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Independent Inspectorate for Immigration

The Minister for Immigration, Citizenship and Nationality (Mr. Liam Byrne): Last July the Home Secretary announced the biggest shake-up of the immigration system in its history. To drive through this programme of reform, the Home Secretary made it clear that the IND—which will become the Border and Immigration Agency BIA on 1 April—required more transparency and stronger oversight and accountability arrangements.

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Today there are a number of bodies that monitor, inspect or advise on specific parts of the immigration system. What is lacking is a clear and consistent overall view. There is also no external oversight of key areas such as enforcement.

In December 2006 we carried out a public consultation on proposals for an independent inspectorate that would deliver an effective inspection of IND.

We are extremely grateful to everyone who contributed. The responses received revealed very wide support for the idea for an independent inspectorate and how it should be taken forward. This paper sets out the Government’s formal response to the consultation exercise.

We propose to create a single inspectorate that will focus on overall efficiency and effectiveness across IND’s and its partners’ operations, quality of decision-making, enforcement powers, access to information and the treatment of individuals, including a sense of comparative performance in different regions of the country.

Effective assessment of these key themes will provide confidence to Parliament and the public and to those who use and receive services from IND.

I very much hope that everyone who is concerned with the immigration and nationality system will continue to work with us as we seek to develop the improvements and assurance that this new, stronger and more effective inspection will bring.

Animal Procedures Committee

The Parliamentary Under-Secretary of State for the Home Department (Joan Ryan): On behalf of the Home Secretary and the Minister for the Department of Health, Social Services and Public Safety for Northern Ireland, I am very pleased to announce the appointment of Dr. Penny Hawkins, Dr. Simon Glendinning and Dr. Kenneth Simpson as members of the Animal Procedures Committee from 1 November 2006, each for a four-year term.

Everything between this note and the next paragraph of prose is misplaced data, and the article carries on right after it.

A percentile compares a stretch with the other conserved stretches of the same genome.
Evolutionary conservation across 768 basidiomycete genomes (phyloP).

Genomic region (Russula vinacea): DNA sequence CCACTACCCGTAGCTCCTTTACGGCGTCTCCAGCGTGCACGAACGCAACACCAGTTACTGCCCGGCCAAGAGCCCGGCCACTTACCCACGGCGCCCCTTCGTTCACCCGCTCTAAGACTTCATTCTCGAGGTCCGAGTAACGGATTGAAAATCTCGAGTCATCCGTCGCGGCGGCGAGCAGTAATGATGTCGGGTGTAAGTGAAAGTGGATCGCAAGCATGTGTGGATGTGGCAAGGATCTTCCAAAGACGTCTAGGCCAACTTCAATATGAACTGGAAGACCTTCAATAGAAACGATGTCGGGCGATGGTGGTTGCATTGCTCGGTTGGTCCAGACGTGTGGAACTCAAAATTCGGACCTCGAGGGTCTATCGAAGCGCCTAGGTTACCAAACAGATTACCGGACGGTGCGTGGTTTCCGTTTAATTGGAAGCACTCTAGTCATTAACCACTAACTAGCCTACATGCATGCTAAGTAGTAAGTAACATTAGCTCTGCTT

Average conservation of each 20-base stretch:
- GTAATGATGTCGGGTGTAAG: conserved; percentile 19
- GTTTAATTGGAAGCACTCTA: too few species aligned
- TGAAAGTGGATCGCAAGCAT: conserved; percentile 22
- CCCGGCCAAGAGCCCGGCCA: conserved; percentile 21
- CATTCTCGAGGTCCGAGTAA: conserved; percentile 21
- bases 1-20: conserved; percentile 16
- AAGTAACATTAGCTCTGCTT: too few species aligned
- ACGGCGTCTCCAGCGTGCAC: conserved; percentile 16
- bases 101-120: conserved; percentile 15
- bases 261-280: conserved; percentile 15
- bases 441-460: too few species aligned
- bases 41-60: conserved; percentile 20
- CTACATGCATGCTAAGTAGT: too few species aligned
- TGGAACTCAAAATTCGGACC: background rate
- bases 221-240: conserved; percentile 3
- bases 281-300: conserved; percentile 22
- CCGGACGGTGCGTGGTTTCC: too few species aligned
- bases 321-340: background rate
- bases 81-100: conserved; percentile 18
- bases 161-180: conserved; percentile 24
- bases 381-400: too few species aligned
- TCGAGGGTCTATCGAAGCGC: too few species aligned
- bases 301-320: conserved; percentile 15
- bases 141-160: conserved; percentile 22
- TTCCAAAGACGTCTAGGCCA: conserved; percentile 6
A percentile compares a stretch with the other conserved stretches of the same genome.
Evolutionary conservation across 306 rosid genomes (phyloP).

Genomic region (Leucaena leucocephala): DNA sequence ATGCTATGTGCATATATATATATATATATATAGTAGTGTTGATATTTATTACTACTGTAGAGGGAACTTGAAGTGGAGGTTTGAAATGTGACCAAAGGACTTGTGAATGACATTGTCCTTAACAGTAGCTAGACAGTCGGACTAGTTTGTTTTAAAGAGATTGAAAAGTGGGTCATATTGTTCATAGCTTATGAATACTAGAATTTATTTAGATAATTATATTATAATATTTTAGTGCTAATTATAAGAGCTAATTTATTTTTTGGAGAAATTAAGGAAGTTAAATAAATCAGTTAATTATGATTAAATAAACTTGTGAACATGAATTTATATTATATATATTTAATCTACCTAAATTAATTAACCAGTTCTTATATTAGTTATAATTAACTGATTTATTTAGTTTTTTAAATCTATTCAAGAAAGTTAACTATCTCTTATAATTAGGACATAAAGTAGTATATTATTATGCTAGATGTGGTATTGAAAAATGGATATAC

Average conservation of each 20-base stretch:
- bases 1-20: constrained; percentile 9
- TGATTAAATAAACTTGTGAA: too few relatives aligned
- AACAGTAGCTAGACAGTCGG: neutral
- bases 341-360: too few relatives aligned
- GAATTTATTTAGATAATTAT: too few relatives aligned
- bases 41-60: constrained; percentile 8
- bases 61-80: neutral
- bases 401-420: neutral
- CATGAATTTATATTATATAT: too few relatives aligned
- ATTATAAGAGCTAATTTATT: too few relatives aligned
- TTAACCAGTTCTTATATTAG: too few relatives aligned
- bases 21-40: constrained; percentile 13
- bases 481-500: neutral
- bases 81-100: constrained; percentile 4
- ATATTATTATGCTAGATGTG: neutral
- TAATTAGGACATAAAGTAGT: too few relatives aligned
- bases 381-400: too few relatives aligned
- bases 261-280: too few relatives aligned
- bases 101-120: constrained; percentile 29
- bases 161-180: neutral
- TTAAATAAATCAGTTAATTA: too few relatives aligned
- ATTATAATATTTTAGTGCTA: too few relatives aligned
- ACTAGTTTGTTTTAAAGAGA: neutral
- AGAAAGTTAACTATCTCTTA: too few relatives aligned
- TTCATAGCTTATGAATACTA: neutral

Dr. Hawkins is an animal welfarist working for the RSPCA. She has expertise and knowledge of the welfare and ethics of research animals and the practical application of refinements in husbandry and scientific procedures.

Dr. Simpson is a medical practitioner and liver specialist, involved with the Edinburgh liver transplantation programme, with an established research interest in the development and use of genetic modification technologies to produce more relevant animal models of liver function.

Dr. Glendinning is the fellow in European philosophy in the European Institute at the London School of Economics and Political Science. He has an established interest in the philosophy of animal life and ethics.

I welcome the contribution that each new member will bring to this important advisory Committee.

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International Development

Iraq: Reconstruction and Development

The Secretary of State for International Development (Hilary Benn): Four years after the invasion, progress on reconstruction and development in Iraq remains mixed. Prime Minister Maliki’s Government is less than a year old and faces immense security, political and economic challenges. The escalating sectarian violence, which is for many Iraqis a daily reality, has displaced large numbers of people both within Iraq and the wider region. We are therefore responding to help meet urgent humanitarian needs across the country. But the critical priority now is for the Iraqi Government to end the violence, so that Iraq’s rich resources can be invested in creating better services and opportunities for all Iraqi people. Only a political solution will break the destructive cycle of violence and Prime Minister Maliki has made tackling the violence his highest priority. It is vital therefore that we give this new and democratically elected Government every assistance.